Dr. Alexander McCurdy
Alexander McCurdy, Jr. (18 August 1905 Eureka, California – 1 June 1983 Philadelphia, Pennsylvania) was an organist and educator.
After overcoming early struggles with infantile paralysis, McCurdy moved east to study organ with T. Tertius Noble. Dr. Noble was unable to take any more students and so suggested that McCurdy study instead with the great Lynnwood Farnam, first in New York (1924–1927) and then in Philadelphia's newly established Curtis Institute of Music. In 1931 McCurdy became one of the institute's earliest graduates, and received his diploma at the first official commencement ceremony in 1934. He had already made his professional debut at New York's Town Hall in 1926, and thereafter toured as a recitalist, often in duo performances with his wife since 1932, harpist Flora Greenwood. They had two children, Alexander "Sandy" McCurdy III (a prominent minister and psychoanalyst) and Xandra McCurdy Schultz (whose son produced a televised mini-documentary on his organist grandfather).
McCurdy became organist and choirmaster at Philadelphia's Second Presbyterian Church in 1927, where he greatly enlarged the pipe organ. After a 1949 merger, this was the First Presbyterian Church in Philadelphia, from which he retired in 1971.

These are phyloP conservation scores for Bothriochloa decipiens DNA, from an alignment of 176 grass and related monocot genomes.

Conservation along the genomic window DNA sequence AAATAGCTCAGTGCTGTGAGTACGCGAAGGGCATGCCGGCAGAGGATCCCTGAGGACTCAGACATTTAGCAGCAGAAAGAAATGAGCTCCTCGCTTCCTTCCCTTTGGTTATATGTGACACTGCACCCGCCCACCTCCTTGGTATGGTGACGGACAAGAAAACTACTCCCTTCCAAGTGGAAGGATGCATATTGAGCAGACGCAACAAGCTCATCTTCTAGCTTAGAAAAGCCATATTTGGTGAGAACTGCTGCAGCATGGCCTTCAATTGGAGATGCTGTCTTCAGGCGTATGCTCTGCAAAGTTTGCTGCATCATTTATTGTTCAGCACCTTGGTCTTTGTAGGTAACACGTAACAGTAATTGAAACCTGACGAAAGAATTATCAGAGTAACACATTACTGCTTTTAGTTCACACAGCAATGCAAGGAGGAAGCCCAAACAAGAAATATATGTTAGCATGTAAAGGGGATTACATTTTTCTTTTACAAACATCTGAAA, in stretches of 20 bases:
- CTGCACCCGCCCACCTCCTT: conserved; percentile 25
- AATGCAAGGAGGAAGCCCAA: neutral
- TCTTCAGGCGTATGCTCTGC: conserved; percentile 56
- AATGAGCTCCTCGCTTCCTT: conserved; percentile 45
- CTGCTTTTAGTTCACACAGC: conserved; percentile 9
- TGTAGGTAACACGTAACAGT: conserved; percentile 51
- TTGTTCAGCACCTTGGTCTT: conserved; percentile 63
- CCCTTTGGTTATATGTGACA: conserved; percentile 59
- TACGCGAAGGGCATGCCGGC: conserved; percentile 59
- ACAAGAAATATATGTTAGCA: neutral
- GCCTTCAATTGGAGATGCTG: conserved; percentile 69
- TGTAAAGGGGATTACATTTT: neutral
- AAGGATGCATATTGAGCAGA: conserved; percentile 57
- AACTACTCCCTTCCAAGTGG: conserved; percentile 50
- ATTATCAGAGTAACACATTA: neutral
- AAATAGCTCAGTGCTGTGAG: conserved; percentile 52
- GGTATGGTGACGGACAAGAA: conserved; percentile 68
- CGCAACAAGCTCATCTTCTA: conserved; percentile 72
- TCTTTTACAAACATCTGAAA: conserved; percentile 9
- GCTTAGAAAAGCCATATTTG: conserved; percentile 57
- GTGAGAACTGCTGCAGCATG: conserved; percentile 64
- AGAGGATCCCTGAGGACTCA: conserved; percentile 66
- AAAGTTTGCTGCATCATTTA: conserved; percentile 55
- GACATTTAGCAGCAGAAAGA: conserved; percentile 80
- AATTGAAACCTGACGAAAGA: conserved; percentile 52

McCurdy headed the organ department at Philadelphia's Curtis Institute from 1935 to 1972 and also at Princeton's Westminster Choir College (now part of Rider University) from 1940 to 1965, where he received an honorary doctorate at the conclusion of his tenure. He taught hundreds of organ students over the years, with many becoming major concert performers and composers. These included Walter Baker, Richard Purvis, David N. Johnson, Gordon Young, David Craighead, Thomas Schippers, James Litton, Temple Painter, Robert Carwithen, Hedley Yost, John Weaver, Joan Hult Lippincott, William Whitehead, George W. Decker, Cherry Rhodes, John Binsfeld, Keith Chapman, David Spicer, John Tuttle, Michael Stairs, Gordon Turk, Karl Watson, and Charles Callahan.
McCurdy's students generally manifested a sublime lyricism in playing, and more than a few shared his affinity for the Symphonic school of pipe-organ design. This affinity has helped preserve several important Symphonic organs in Philadelphia, particularly the Wanamaker Organ, the E.M. Skinner organ at Girard College Chapel, and the Curtis Organ at Irvine Auditorium (University of Pennsylvania).
On May 13, 2005, Westminster Choir College celebrated McCurdy’s centennial
year with a daylong series of concerts and remembrances at the Princeton
University Chapel and Westminster’s Bristol Chapel, including featured
performances by Weaver, Lippincott, Tuttle, and Stairs. For
many years, Westminster held the "Alexander McCurdy Competition in Organ
Performance" among its students.